- Make one bento. If you’re just starting out, aim to make at least one bento this week. Yep, just one - we’re starting out slow and easy. If you don’t have a bento box yet, just use a nice plastic container with a tight fitting lid. We won’t even quibble about the contents for this week. Your aim is to just do it!
- Mise en Place. The night before every day that you plan to make bento, make your supplies ready. Have your bento box out with your eating utensils, plus the pots and pans you’ll need. In addition, if possible have the food item you’ll either be cooking or just packing into your bento box at the front of your refrigerator, freezer or pantry shelf so that you can just grab them.
In addition to the Basic tasks:
- Pre-plan. Plan out your bentos for the week. You can use the simple Weekly Bento Planner, or the more comprehensive Weekly Menu Planner, or whatever works for you. Try to plan for bentos with at least 1 protein, 1 vegetable and 1 non-sweet carb. (For people who tackle this level, it will be interesting to compare what you planned to make and what you actually ended up doing. It will help you pinpoint any problems.)
If one of your goals for this Challenge is losing weight, consider these additional tasks:
- Figure out how many calories you really need. There are several studies that show that eating too few calories can actually sabotage weight loss efforts. So you want to make sure that your daily calorie goal is appropriate to your height, current weight and activity level. There are lots of online tools where you can figure this out. Here is one I like.
- Measure your bento box’s (or boxes’) capacity in mililiters (ml). As a general rule of thumb, if you pack a bento box tightly, the capacity in ml gives you the capacity in calories. You may not always have a tightly packed bento though, so you may want to have a bigger one for loose food like salads. In any case, it’s good to know just how much your bento boxes can hold.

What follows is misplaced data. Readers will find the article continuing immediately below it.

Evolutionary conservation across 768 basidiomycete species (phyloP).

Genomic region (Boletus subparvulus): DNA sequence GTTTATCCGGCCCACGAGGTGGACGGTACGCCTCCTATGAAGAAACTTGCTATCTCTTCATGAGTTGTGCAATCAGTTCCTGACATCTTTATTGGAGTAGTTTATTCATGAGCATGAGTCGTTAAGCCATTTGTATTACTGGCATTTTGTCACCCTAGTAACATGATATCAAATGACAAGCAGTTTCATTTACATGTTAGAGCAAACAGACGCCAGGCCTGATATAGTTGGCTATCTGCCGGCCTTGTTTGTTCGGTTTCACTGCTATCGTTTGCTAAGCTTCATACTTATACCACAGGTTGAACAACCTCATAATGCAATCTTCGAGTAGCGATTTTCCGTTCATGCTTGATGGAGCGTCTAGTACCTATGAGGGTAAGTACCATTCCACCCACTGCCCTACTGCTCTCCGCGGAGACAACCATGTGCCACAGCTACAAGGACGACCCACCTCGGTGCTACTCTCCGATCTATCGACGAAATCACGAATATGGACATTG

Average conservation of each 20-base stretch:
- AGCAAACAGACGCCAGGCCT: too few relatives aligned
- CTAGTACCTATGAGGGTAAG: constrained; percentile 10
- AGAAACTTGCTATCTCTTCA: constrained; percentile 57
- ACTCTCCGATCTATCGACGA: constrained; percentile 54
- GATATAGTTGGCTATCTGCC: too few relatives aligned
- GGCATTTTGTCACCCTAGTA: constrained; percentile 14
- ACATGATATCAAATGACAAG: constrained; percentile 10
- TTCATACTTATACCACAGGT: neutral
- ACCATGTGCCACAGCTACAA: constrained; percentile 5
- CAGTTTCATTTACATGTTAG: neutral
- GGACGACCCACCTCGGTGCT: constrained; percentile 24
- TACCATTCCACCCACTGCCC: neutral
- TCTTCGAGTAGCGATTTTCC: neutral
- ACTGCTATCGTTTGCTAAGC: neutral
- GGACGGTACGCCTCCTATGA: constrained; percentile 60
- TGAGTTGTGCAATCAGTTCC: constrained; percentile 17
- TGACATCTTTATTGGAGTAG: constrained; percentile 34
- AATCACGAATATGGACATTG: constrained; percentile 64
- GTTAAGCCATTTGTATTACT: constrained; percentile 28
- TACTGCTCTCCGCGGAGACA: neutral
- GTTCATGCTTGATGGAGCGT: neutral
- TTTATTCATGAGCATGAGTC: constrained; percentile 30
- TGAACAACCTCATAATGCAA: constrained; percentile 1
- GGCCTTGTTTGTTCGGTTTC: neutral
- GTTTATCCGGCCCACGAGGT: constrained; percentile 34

For this task you’ll need a measuring cup with ml markings for maximum accuracy. Take out your bento box. Fill each up with water, and empty out that water into the measuring cup. Read the ml. amount, and write it down somewhere. If you don’t have a ml. measuring cup, you can use regular U.S. measuring cups; 1 cup is 236 ml. It won’t be as accurate but you’ll get a general idea. (You may want to read Easy Diet Bento Rules if you haven’t already.)
- Move? This is not strictly bento related, but this is a good time to start or re-start a good exercise program.
(And of course, before starting any kind of weight loss plan check with your doctor or other trusted medical professional, especially if you have an existing medical condition.)
So, to sum up:
Basic: Mise en place, at least 1 bento, photo, report.
Going Deeper: Pre-plan, mise en place, 1 more bento than you’re making now, photo, report.
Weight Loss: Caloric needs, measure bento, pre-plan, mise en place, 1 more bento, photo, report.
Just tackle the level you feel capable of. And I’ll see you at the end of week! (I’ll be around during the week too, doing the challenge along with you and hanging out of course.)